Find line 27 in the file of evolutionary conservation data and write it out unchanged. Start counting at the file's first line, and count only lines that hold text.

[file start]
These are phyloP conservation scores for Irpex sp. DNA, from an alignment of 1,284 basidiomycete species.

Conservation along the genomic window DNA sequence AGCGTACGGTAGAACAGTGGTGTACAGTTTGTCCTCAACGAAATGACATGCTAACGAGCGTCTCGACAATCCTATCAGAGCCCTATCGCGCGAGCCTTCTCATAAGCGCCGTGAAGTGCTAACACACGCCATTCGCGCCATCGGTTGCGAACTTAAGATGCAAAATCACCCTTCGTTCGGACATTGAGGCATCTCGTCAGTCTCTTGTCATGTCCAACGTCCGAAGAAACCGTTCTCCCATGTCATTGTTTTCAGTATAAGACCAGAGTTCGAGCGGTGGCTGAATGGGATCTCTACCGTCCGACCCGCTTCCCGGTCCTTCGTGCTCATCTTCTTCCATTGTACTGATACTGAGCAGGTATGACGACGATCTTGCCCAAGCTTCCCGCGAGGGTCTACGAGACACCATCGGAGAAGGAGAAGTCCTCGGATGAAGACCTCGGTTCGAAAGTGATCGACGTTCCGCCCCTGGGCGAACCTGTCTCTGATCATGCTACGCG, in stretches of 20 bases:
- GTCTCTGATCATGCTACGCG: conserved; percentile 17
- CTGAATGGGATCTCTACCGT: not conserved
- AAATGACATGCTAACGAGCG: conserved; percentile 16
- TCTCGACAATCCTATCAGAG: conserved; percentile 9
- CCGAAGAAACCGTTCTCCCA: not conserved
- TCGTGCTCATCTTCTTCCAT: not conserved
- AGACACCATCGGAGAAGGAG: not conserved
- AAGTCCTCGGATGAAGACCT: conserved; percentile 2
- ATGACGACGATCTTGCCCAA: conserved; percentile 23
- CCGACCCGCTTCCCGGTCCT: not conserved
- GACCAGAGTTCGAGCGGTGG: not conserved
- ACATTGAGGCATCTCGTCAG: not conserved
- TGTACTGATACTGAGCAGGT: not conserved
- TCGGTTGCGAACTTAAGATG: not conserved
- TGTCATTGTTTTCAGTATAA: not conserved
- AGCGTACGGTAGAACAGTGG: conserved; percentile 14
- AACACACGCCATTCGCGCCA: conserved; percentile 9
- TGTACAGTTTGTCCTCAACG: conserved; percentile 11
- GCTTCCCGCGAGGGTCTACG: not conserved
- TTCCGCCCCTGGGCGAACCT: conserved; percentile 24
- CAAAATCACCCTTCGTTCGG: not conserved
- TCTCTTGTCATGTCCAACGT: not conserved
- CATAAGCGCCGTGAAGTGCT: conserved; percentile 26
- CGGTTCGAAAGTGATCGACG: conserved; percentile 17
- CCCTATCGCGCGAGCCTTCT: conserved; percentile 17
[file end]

- CCCTATCGCGCGAGCCTTCT: conserved; percentile 17